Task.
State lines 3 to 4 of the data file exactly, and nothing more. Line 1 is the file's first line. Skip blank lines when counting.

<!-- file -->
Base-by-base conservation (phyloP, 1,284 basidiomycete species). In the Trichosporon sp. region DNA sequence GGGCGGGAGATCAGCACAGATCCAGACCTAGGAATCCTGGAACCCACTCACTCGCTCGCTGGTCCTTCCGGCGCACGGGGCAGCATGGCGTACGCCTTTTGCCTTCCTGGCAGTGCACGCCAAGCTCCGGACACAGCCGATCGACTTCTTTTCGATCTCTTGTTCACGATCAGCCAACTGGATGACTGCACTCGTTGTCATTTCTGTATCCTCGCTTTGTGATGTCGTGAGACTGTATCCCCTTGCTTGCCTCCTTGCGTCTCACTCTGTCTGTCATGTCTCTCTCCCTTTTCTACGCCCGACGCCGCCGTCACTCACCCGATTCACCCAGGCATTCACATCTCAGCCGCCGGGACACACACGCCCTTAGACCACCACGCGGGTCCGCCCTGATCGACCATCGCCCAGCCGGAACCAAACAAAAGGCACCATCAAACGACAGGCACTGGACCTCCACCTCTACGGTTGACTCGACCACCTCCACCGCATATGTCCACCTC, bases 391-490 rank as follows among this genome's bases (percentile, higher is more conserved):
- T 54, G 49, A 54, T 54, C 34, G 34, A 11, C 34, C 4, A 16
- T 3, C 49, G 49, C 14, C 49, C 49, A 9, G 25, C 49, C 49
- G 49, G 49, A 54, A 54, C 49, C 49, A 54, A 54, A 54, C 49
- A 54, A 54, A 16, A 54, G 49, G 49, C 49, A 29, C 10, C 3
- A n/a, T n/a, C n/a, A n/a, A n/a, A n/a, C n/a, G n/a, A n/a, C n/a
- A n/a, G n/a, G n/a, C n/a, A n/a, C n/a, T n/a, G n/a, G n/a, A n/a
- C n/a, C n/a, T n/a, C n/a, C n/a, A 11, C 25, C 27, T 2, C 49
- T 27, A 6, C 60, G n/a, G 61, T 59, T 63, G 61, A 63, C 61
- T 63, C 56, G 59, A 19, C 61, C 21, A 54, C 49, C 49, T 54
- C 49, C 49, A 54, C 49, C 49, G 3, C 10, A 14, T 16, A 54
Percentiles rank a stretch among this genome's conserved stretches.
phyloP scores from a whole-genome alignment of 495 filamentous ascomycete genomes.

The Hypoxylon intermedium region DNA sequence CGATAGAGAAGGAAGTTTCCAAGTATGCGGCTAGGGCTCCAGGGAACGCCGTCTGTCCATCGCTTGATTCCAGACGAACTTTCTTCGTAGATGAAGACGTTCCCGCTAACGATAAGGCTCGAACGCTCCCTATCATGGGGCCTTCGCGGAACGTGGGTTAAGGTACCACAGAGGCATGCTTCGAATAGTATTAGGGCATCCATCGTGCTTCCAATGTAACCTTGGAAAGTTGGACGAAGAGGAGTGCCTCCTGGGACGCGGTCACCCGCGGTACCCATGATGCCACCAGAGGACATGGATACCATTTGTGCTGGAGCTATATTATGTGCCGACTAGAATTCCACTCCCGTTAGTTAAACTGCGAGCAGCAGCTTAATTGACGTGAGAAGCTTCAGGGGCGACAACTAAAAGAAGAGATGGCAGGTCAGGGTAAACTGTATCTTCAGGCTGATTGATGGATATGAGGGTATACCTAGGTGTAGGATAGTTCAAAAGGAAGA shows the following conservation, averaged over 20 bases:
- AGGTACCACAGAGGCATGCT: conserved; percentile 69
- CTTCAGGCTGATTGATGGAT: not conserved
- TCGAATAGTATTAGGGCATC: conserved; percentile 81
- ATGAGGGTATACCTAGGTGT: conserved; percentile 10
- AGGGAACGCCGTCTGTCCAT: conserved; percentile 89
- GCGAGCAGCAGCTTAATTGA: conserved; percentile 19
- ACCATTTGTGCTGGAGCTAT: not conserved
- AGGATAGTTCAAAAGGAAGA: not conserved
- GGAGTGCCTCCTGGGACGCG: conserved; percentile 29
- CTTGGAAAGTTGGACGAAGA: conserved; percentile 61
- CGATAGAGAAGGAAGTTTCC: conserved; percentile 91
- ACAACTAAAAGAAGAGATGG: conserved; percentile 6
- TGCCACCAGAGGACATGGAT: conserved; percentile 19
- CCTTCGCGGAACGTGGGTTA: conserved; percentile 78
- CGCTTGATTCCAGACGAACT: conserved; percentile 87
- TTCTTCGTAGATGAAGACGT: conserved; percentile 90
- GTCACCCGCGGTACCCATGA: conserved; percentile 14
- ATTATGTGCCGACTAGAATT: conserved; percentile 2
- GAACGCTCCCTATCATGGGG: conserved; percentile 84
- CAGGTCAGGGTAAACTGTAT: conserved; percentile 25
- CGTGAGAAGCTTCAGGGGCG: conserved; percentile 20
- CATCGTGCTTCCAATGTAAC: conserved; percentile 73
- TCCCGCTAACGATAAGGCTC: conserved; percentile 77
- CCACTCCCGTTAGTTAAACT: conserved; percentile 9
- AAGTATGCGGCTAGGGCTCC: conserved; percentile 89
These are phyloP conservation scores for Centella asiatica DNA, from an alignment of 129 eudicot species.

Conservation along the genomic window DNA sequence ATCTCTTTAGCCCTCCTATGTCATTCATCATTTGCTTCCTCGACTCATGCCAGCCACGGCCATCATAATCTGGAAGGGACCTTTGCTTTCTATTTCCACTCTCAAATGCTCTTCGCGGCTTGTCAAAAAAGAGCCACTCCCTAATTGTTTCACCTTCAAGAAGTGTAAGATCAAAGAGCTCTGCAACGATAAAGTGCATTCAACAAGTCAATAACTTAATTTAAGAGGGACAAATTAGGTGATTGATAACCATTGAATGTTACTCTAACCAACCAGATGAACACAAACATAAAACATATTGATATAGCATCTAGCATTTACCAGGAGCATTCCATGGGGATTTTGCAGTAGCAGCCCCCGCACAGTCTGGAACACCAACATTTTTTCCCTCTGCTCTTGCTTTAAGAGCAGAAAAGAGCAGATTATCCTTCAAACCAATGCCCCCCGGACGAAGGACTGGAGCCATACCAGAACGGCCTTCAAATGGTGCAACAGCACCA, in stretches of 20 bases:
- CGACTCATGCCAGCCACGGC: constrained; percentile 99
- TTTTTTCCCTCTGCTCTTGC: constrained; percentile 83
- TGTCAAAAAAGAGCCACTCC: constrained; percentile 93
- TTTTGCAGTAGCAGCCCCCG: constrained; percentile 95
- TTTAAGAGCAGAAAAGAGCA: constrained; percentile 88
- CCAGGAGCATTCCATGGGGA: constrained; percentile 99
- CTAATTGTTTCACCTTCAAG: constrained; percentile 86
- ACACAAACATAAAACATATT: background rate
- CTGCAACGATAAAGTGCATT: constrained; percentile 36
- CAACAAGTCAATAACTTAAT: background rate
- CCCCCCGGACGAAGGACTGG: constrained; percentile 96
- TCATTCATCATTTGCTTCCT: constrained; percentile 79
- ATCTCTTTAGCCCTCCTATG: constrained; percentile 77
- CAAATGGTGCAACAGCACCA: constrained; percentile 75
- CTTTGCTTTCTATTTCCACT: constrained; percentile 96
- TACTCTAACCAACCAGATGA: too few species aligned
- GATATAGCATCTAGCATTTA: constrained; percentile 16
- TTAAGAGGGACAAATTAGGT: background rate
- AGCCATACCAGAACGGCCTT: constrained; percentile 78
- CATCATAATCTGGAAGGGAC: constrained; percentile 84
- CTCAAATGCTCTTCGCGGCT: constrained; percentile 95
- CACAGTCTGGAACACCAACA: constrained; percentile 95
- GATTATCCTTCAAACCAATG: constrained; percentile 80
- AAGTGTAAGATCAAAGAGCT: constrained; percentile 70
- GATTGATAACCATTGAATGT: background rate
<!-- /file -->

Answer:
- T 3, C 49, G 49, C 14, C 49, C 49, A 9, G 25, C 49, C 49
- G 49, G 49, A 54, A 54, C 49, C 49, A 54, A 54, A 54, C 49